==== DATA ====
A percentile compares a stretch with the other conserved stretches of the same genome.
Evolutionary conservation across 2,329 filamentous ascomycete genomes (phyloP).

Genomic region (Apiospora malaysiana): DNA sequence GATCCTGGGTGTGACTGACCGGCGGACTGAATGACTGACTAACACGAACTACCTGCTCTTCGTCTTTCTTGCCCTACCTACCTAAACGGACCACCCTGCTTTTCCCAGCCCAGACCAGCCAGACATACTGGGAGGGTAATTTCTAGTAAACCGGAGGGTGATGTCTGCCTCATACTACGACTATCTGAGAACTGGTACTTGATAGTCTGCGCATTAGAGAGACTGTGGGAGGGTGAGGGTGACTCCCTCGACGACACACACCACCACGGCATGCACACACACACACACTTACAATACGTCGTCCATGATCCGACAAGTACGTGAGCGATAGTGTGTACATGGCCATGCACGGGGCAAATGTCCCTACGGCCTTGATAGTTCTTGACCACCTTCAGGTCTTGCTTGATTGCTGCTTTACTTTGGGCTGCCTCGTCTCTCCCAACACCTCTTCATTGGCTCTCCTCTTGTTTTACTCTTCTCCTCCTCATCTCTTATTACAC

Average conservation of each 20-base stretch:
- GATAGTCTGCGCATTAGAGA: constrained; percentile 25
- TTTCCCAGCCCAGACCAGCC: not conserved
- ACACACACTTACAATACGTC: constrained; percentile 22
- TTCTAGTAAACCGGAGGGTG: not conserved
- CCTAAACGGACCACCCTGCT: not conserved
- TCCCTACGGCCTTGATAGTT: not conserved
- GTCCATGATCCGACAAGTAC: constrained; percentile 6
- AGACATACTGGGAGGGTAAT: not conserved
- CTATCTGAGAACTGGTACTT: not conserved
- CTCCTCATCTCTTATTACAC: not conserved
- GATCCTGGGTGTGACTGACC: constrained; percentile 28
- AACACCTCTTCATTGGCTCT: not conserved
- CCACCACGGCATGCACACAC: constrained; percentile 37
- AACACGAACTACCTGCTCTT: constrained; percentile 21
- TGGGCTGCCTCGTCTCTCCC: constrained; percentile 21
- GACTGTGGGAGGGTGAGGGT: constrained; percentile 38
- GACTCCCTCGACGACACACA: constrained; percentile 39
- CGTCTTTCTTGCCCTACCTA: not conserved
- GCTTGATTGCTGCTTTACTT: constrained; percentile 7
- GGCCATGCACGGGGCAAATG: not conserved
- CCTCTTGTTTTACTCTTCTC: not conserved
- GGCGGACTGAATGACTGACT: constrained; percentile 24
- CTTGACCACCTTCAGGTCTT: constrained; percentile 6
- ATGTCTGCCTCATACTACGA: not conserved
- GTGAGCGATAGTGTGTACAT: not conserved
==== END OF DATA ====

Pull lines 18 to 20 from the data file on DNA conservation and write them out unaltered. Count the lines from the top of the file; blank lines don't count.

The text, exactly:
- AACACGAACTACCTGCTCTT: constrained; percentile 21
- TGGGCTGCCTCGTCTCTCCC: constrained; percentile 21
- GACTGTGGGAGGGTGAGGGT: constrained; percentile 38